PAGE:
Research Briefs: Enhancing leadership team effectiveness through shared leadership
Recent social science research has provided more answers regarding the factors that contribute to higher team performance.
Four researchers from Denmark and the USA (Fausing et al., 2013) conducted a study to understand better the conditions associated with shared leadership that translated to higher team performance. Prior researchers discovered the positive relationship between shared leadership and team performance. This study examined the dynamics of 81 work teams in Denmark and found team leaders who empower members is not enough to enhance the productivity of a team. The critical ingredient is interdependency. If there is no compelling reason for team members to work together on shared goals, efforts by an empowering team leader to share power will not result in better team outcomes.
As CEO, you can take some actions to share leadership, empower, and build interdependence among your leadership team including:
Ask your executive team members what empowerment means to them and what they would see you as an empowering leader.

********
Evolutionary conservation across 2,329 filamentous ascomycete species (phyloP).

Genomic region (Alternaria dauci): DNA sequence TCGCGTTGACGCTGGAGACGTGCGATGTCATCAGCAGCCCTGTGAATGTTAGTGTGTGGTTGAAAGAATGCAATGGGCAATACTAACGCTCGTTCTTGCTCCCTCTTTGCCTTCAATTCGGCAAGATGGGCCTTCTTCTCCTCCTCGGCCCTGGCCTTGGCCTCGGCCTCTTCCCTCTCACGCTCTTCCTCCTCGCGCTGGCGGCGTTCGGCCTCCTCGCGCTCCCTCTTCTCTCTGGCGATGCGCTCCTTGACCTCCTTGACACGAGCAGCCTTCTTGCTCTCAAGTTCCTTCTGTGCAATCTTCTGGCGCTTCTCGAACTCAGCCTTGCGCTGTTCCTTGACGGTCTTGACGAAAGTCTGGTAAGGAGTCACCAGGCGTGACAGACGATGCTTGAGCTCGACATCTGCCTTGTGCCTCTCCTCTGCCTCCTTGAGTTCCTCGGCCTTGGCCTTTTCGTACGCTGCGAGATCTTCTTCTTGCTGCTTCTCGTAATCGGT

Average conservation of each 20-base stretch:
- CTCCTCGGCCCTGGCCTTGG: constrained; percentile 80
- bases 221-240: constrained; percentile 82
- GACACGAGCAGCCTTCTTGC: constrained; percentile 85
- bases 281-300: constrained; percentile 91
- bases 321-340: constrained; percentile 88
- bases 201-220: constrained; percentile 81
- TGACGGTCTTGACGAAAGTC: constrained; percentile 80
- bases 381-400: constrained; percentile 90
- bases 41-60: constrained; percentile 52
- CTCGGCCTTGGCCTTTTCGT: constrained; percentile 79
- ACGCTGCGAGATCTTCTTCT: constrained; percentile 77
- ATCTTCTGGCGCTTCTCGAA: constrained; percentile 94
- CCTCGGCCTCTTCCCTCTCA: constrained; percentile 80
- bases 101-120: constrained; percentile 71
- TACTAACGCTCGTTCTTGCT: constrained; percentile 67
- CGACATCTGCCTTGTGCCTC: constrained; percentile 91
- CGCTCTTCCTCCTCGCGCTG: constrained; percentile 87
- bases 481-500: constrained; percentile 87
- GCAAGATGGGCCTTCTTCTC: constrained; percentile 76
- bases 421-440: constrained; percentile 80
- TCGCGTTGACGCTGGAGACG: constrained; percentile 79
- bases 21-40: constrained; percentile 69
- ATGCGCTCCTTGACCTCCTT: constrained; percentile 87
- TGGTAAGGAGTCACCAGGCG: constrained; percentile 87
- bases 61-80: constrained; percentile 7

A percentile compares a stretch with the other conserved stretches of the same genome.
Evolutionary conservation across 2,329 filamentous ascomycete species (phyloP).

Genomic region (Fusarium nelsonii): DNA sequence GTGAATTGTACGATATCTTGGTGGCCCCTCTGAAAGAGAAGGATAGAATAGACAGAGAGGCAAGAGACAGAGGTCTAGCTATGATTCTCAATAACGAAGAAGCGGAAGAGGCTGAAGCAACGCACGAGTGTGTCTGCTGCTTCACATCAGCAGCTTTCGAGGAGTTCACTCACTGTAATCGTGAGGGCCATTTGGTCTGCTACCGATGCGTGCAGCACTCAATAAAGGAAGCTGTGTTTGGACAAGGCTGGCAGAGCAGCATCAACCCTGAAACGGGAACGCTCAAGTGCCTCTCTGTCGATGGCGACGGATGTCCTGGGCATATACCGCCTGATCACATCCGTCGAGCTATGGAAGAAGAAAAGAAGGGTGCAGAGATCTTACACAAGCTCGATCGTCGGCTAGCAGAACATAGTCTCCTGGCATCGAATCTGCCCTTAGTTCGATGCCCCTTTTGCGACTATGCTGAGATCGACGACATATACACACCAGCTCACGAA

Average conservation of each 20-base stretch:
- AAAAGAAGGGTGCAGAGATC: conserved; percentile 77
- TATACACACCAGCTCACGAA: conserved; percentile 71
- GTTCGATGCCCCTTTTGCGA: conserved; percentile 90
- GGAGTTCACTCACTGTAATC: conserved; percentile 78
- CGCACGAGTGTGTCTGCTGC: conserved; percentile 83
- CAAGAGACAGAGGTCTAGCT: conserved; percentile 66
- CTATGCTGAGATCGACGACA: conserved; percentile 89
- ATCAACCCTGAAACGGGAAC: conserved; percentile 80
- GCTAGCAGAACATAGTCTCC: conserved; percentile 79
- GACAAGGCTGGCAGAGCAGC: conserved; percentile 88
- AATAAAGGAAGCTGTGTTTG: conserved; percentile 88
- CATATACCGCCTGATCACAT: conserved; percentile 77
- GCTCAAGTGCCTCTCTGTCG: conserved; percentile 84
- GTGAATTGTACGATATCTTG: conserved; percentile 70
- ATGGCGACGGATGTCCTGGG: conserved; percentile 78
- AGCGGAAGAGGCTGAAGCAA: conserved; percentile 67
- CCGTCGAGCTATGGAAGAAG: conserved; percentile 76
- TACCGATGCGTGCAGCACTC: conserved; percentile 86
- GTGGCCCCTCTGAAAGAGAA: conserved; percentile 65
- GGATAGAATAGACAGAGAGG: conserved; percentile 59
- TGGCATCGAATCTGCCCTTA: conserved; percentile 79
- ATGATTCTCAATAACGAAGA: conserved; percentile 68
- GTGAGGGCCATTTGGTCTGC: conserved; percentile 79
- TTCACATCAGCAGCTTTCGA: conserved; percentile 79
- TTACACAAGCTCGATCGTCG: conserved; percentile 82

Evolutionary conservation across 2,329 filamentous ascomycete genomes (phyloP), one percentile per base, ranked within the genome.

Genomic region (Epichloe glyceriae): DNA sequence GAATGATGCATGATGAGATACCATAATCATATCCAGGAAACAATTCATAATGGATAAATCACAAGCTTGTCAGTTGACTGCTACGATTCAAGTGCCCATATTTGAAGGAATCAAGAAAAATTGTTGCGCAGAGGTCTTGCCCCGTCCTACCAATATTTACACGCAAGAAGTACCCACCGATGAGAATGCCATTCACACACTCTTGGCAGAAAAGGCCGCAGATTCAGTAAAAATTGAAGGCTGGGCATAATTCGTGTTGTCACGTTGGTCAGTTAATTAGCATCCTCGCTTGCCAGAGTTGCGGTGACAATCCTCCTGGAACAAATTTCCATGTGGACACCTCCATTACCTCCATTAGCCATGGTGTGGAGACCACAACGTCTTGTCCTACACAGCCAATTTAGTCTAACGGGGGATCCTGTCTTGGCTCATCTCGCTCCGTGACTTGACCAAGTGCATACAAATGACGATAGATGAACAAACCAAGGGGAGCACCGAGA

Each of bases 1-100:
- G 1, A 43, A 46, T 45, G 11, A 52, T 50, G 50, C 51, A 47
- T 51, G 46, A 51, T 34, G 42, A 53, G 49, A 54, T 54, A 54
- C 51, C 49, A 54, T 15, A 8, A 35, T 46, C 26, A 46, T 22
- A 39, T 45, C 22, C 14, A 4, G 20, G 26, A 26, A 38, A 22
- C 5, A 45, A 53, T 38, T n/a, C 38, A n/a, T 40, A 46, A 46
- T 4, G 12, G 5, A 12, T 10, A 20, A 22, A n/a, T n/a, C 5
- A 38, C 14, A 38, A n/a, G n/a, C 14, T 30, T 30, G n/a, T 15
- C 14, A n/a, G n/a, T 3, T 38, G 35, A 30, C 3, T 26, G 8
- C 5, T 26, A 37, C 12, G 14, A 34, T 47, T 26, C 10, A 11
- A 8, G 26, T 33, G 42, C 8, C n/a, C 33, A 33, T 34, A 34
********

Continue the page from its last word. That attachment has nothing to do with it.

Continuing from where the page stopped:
Invite team members to act as champions (formulating a vision, building support, creating work plans, communicating successes)for major organizational strategic priorities; explicitly clarify their role and level of autonomy in serving as a champion.
Support participation in leadership meetings by inviting team members to develop appropriate agendas, facilitate conversations, and communicate meeting outcomes to stakeholders. Perhaps this could take the form of rotating meeting leadership among the executive team.
Recognize the efforts of team members to autonomously resolve interpersonal conflicts with each other (rather than coming to you as CEO to mediate the issues).
Suggest that executive team members occasionally meet without you being present to explore issues autonomously and provide you a recommended course of action.
Coach individual team members to enhance their systems thinking capabilities by exploring how their proposed initiatives or priorities impact other functional areas.
While leadership team effectiveness is a thorny issue, recent research has shed some light on two critical factors that enhance shared leadership and team outcomes.
Fausing, M.S., Joensson, T.S., Lewandowski, J., and Bligh, M. (2013), “Antecedents of shared leadership: empowering leadership and interdependence”, Leadership and Organization Development Journal, Vol. 36 No. 3, pp. 271-291.
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Dr. Kevin Nourse has more than 20 years of experience developing resilient leaders and teams. He is the founder of Nourse Leadership Strategies, a coaching and leadership development firm based in Southern California. For more information, contact Kevin at 310.715.8315 or firstname.lastname@example.org
(c) 2018 Kevin Nourse